Some Dems want a school-funding solution

John Lynch will be New Hampshire’s governor for at least one more term. No one, Democrat or Republican, has the slightest doubt.

Sure, there is a Republican nominee. But his party seems to want nothing to do with Joe Kenney. Republicans are exceptionally comfortable with the current governor. Democrats less so.

Lynch has continued in the tradition of Jeanne Shaheen. One well-seasoned Concord observer calls Lynch “the best Republican governor since Jeanne Shaheen.”

One big difference is Lynch has never been in the position Shaheen was when, as governor, she single-handedly crushed that unique moment in New Hampshire history when the votes were there for real tax reform, and a fair and just conclusion to the education-funding crisis. He hasn’t had to and many Democrats in Concord are grumbling.

But outside the State House, Lynch is clearly very popular. I wonder if there are any 4th-graders who have not met, and been impressed by the governor. And when it comes to floods and tornadoes, citizens know he is right there, actively, genuinely helping. John Lynch is in his prime in such situations, and that is not a bad thing at all. The ship of state seems steady indeed under Captain John Lynch.

But a lot of Democrats feel there’s a more important matter than John Lynch: a little something called the education-funding crisis. New Hampshire has remained without a solution since the Supreme Court’s ruling in 1997. I wonder if anyone can keep count of the number of times the problem has been swept under the rug. The bump is getting mighty big.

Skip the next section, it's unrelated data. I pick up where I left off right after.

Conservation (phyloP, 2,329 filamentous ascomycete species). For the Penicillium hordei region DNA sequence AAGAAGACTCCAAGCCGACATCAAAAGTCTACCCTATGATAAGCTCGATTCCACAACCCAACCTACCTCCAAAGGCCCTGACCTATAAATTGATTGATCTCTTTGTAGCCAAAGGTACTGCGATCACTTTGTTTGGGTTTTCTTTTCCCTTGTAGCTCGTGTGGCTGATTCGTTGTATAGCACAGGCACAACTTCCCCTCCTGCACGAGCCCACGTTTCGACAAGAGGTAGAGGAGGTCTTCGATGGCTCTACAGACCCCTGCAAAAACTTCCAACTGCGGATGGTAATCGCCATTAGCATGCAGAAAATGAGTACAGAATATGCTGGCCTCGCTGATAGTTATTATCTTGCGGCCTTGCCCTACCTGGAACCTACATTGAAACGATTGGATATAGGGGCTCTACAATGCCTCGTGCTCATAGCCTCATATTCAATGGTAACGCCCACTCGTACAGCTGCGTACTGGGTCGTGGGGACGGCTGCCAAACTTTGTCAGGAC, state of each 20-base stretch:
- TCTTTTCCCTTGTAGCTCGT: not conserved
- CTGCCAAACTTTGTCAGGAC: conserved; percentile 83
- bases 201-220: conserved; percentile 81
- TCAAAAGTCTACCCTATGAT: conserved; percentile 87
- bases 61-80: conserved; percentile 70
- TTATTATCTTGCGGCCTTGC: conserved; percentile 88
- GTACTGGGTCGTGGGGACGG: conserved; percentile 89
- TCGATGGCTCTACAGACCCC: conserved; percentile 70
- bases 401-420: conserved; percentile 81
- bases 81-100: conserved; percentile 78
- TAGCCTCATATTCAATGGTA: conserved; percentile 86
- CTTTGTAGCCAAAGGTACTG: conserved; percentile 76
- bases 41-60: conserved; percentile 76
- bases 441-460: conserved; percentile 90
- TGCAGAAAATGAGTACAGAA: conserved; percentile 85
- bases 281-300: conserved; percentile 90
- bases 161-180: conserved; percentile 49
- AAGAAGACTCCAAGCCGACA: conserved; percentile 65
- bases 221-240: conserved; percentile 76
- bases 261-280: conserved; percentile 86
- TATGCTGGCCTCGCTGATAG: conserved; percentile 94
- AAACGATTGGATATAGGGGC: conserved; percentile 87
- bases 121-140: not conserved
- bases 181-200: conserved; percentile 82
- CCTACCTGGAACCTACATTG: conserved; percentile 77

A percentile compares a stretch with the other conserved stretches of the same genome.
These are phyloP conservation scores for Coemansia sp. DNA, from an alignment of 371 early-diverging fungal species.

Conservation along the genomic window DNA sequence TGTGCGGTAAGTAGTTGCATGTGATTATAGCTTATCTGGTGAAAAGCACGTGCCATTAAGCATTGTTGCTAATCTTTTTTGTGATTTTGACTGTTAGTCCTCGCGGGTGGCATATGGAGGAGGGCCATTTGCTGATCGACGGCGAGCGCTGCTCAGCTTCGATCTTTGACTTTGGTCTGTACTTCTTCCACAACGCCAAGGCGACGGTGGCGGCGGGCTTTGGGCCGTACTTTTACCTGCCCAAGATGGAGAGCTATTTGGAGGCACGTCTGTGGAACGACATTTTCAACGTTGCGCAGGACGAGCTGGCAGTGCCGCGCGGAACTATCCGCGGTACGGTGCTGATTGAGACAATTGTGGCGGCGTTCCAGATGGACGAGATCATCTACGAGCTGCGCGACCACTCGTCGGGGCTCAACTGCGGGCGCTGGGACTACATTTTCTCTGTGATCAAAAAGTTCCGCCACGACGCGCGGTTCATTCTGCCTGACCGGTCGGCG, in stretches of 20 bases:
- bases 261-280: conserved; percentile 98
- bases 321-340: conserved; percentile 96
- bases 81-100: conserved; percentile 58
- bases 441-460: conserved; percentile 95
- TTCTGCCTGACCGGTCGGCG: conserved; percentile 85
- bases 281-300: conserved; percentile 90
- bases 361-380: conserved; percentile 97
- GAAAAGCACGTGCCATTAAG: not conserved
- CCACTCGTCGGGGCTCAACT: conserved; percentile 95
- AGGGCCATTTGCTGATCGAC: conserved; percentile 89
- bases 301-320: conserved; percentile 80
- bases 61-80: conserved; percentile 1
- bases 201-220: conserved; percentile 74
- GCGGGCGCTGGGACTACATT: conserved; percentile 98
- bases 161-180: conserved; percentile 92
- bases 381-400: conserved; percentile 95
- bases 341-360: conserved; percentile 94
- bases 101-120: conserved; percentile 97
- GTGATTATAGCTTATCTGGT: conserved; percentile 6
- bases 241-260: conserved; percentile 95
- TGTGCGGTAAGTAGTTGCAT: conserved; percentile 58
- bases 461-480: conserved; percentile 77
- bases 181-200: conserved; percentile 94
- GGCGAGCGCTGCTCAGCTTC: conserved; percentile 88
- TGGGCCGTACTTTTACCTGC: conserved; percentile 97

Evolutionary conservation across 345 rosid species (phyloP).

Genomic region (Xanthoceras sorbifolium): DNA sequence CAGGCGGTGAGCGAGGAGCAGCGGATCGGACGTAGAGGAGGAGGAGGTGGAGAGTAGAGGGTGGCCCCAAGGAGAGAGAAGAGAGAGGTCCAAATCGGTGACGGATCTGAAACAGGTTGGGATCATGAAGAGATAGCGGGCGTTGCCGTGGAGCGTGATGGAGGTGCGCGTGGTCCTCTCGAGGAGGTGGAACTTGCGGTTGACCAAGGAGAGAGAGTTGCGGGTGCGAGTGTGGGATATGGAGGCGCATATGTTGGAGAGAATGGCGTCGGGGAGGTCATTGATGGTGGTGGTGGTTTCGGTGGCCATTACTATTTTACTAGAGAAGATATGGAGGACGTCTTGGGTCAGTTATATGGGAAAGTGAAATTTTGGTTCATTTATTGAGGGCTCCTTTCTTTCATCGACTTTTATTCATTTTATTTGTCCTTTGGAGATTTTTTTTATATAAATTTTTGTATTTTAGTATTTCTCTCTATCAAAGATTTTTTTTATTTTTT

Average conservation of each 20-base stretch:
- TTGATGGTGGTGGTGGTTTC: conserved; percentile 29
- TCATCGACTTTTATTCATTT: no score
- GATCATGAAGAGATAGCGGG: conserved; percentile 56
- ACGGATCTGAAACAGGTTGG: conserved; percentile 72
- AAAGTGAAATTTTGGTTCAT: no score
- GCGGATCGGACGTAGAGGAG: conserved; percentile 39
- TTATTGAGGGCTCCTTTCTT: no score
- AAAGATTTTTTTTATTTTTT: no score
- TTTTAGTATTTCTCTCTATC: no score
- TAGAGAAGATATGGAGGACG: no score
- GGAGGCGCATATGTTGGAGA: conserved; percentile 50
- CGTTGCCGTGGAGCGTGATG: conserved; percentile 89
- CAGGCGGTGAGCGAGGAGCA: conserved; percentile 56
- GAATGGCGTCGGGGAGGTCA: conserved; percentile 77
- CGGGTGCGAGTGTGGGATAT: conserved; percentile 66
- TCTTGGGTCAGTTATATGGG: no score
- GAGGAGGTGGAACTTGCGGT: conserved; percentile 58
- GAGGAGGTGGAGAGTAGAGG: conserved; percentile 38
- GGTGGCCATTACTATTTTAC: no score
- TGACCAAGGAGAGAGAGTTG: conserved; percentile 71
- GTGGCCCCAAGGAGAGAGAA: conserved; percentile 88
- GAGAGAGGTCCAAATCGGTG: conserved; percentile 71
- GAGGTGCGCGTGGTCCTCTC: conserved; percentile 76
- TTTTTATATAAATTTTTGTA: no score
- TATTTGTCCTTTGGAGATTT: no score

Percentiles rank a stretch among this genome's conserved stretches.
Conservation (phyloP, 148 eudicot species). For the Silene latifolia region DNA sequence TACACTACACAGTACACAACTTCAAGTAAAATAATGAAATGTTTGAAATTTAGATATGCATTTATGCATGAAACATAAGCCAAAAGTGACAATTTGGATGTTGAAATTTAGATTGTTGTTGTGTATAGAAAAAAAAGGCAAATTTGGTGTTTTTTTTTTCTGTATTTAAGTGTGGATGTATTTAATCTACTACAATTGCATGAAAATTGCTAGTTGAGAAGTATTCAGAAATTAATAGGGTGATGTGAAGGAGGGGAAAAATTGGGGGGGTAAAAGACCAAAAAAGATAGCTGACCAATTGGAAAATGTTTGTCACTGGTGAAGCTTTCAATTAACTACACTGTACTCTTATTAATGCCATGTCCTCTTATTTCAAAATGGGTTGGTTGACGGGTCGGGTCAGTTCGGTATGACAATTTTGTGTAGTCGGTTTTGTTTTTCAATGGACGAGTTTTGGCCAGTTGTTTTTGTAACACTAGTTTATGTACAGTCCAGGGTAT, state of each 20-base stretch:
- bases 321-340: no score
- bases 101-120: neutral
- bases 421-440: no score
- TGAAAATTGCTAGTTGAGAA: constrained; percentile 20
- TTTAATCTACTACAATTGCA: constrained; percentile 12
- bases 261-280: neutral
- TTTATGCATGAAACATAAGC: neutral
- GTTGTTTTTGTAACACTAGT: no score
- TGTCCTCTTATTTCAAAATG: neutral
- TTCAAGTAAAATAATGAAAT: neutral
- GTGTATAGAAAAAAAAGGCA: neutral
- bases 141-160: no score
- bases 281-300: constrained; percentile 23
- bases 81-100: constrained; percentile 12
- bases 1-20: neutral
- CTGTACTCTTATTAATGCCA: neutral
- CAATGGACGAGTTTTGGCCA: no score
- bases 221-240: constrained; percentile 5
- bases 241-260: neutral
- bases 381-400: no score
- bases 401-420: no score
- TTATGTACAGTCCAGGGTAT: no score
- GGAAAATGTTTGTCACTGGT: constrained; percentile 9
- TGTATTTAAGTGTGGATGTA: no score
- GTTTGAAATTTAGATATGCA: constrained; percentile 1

The tax system remains unfair. Moderate-income families pay too much of their income while the wealthiest pay less than their fair share.

Lynch’s approach, a constitutional amendment, was the same old theme: the state still ducking its responsibility. Meanwhile many House and Senate Democrats chafe on their leash. Every now and then a rebellion surfaces. It seems some really, really want a solution.

Though many Democrats are (understandably) reluctant to speak on the record, Michael Blastos, Keene’s mayor from 2000 through 2008, says, “The state shouldn’t turn its back on the Constitution.” He didn’t say (and I didn’t ask) who he’s voting for, but he did say, “I admire Katy Forry. She’s got courage.”

Who? Seeing that no one else would do it, this retired teacher from Jaffrey put her name on the Sept. 9 primary ballot for governor. Her reason is simple: property taxes are unfair and are hurting too many. Forry recognizes The Pledge is a hindrance.

Governing requires leadership. Our system is broken and needs fixing. Surely someone like John Lynch, with political capital consistently hovering around 80 percent, can, every now and then, afford a risk.

But how big can that bump get? One of these days, New Hampshire needs to lift up that carpet and face the mess square on. Forry’s candidacy is the voice of insistence for a fair and equitable solution, providing all our kids with decent education no matter where they live, at last fixing our broken, unfair tax system. Many Democrats want that voice to be heard.

State senator from 1990 to 2004, Burt Cohen now hosts a radio talk show. His Web site is

Categories: Opinion